Black Guillemots are stunning looking birds. In summer, the sooty black plumage contrasts with the striking white patch on the wing, conspicuous both at rest and in flight. At close range, red legs and orange-red gape can be seen. In winter, upperparts look scaly grey and under-parts white. That distinctive white wing patch is still visible in winter but the black element of plumage is restricted to wingtips and tail.
The Black Guillemot or to give its Shetland name “tystie” is a circumpolar species, concentrated around the North Atlantic, Barents Sea, Baltic and smaller numbers around the Chukchi Sea in northern Alaska and north-eastern Siberia. Approximately half of the Black Guillemots breeding in Britain and Ireland do so around the Northern Isles, with the remainder confined mainly to the coasts and islands of north and west Scotland, Ireland and the Isle of Man.
Between 1985-91, there was an expansion in the range of Black Guillemots, in particular the colonisation of new sites around the Irish Sea, including man-made structures like harbour walls, jetties, piers as well as into north east Scotland.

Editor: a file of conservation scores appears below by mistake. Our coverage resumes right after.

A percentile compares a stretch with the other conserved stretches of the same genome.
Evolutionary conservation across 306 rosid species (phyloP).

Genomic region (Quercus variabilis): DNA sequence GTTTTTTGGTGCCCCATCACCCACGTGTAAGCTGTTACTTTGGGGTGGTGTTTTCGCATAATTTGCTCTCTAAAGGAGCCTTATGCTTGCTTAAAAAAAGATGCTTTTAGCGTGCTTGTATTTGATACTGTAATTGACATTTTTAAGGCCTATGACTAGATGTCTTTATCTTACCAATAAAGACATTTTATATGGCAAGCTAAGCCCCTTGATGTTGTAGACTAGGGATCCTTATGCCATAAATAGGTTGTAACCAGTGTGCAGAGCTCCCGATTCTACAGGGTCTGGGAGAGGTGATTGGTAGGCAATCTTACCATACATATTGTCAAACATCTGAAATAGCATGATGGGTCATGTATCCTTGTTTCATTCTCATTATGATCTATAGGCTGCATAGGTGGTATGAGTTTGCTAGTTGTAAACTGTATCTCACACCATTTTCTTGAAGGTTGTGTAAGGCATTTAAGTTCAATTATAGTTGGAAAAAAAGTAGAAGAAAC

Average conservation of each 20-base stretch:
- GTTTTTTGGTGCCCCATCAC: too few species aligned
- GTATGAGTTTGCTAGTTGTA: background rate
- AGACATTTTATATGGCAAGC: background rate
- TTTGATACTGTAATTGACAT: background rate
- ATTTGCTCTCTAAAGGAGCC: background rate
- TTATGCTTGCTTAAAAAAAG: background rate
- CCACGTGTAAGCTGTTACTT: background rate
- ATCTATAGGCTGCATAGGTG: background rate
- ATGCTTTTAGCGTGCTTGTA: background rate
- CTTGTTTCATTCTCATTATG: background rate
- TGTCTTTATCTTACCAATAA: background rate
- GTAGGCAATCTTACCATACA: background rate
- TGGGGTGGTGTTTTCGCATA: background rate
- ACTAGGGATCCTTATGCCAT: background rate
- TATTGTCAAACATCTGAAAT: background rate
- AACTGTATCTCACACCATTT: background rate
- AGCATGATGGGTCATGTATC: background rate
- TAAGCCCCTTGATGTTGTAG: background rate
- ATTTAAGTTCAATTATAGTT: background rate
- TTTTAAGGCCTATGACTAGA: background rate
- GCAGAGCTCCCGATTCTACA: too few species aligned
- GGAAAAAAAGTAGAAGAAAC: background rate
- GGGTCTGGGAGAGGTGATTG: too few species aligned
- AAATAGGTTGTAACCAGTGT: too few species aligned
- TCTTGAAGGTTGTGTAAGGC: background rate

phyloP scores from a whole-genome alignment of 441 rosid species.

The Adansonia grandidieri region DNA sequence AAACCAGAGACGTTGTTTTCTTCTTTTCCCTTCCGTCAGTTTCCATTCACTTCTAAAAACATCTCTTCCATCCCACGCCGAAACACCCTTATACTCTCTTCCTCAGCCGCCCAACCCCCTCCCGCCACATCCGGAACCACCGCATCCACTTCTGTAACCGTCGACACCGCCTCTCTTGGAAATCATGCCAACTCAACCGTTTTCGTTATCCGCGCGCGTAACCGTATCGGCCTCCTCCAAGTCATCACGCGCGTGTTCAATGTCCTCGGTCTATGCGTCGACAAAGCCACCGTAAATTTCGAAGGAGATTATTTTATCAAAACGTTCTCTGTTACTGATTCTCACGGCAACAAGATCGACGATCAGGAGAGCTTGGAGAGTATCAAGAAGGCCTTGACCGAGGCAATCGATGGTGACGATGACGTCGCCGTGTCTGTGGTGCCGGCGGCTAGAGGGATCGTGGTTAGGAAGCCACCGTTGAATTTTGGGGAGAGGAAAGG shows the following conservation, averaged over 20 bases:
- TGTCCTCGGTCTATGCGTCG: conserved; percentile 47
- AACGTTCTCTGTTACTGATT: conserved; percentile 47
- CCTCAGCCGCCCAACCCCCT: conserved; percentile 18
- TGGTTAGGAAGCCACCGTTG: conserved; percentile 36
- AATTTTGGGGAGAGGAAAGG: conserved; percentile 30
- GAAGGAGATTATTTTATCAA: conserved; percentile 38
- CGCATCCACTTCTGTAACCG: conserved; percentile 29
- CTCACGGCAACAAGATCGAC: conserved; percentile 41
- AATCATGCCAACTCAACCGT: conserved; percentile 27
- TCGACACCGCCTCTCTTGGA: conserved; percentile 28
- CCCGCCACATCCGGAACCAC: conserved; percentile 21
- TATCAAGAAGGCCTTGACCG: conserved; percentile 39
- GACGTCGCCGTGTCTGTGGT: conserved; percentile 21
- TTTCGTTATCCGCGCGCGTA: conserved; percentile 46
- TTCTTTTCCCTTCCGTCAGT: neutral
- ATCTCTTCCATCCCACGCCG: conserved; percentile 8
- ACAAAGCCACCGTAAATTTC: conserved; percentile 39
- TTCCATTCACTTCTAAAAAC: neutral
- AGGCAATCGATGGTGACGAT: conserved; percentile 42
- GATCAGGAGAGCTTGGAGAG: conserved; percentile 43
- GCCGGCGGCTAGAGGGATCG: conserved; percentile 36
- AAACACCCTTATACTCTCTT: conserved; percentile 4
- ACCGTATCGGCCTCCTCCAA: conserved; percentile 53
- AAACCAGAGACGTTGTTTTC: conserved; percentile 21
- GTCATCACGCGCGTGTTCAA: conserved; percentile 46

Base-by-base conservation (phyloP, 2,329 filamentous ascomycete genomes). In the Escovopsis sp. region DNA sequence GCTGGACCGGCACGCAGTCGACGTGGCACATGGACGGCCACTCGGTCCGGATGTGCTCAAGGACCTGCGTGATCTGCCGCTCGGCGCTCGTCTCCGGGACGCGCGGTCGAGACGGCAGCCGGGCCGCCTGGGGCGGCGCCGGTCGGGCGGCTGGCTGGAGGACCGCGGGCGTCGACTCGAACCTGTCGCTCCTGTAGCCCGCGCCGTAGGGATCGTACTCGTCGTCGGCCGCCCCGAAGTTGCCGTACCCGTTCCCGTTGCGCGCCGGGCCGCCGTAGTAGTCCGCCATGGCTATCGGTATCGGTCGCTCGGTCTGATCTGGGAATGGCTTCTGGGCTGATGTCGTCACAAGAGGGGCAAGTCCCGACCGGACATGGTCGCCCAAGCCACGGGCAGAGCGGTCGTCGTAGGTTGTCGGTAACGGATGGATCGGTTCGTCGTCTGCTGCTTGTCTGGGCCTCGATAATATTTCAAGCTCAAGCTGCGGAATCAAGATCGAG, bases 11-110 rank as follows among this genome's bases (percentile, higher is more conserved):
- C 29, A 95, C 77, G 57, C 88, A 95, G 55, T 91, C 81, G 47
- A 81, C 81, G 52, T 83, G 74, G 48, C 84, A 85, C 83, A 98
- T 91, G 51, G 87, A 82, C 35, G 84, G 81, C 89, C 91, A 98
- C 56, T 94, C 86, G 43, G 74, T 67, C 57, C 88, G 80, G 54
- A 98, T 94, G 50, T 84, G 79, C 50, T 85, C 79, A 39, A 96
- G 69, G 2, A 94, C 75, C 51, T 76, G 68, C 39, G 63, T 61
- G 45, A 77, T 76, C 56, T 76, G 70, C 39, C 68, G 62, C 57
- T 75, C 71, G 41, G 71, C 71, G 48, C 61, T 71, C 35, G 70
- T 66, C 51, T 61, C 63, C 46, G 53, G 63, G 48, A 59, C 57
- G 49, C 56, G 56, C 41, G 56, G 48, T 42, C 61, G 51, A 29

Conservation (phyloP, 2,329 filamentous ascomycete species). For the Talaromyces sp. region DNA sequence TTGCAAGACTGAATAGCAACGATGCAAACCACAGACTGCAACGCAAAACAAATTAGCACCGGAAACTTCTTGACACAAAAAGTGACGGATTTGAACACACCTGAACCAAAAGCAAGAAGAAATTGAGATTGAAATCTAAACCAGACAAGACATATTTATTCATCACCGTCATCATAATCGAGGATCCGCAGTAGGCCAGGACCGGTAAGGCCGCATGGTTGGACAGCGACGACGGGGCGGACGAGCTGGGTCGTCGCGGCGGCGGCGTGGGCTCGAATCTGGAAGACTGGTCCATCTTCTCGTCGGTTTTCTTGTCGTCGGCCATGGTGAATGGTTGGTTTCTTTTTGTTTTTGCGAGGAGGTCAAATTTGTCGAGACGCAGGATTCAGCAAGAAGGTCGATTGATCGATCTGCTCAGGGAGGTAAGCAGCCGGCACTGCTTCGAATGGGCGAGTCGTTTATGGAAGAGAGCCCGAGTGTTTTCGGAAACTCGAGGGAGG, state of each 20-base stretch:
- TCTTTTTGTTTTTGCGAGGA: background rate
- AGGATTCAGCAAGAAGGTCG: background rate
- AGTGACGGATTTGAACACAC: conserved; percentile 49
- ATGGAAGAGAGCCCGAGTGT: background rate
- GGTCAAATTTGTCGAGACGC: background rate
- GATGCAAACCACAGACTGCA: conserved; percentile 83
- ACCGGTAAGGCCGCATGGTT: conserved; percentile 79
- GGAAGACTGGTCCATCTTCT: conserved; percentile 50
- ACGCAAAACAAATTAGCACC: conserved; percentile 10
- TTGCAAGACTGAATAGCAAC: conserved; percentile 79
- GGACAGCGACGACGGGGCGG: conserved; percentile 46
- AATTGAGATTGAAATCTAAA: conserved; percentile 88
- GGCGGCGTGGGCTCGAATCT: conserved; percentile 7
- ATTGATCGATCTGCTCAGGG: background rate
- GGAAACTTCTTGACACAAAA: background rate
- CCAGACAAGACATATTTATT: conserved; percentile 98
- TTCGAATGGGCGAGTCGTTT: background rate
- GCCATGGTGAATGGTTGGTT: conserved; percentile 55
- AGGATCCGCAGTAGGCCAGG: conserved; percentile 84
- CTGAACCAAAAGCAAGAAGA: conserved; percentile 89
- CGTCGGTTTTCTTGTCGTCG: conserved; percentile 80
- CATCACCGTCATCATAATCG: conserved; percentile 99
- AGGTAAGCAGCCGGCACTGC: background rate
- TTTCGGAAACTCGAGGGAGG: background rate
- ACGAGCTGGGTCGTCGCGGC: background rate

Black Guillemot is a member of the auk family that includes Guillemot, Razorbill, and Puffin. It is the only member of the auk family that breeds on Arran. Whereas Guillemot tend to breed in large sea cliff colonies in their thousands, Black Guillemot prefer low-lying, indented stretches of rocky coast with their nests hidden in rock crevices and under boulders. The breeding colonies are small, loose groups of a dozen or so birds. There are a number of these colonies around the coast of Arran. Their distribution is determined by the availability of suitable nest cavities that are safe from land predators such as rats, mink, and otters.
One of these colonies is in Brodick pier. It was first reported breeding there in 1993. This year there were three nests. The birds are usually on their nests from late April to mid July laying one or two eggs.
Unlike other members of the auk family which tend to go to sea in winter, the Black Guillemot is much more sedentary with few moving far even in a mid winter, with the result that they can be seen around the coast of Arran all year. The reason that they may be seen close to the shore and frequently around harbours is because they mainly feed close to the sea bottom. They are opportunistic, taking small fish and crustaceans like gobies, blenny, stickleback, butterfish, shrimps and prawns.
When you are on Brodick pier, making your way to or from the “Caledonian Isles”, have a look round the harbour and hopefully you will see this delightful bird.
This article was first published in the "Arran Banner" in 2007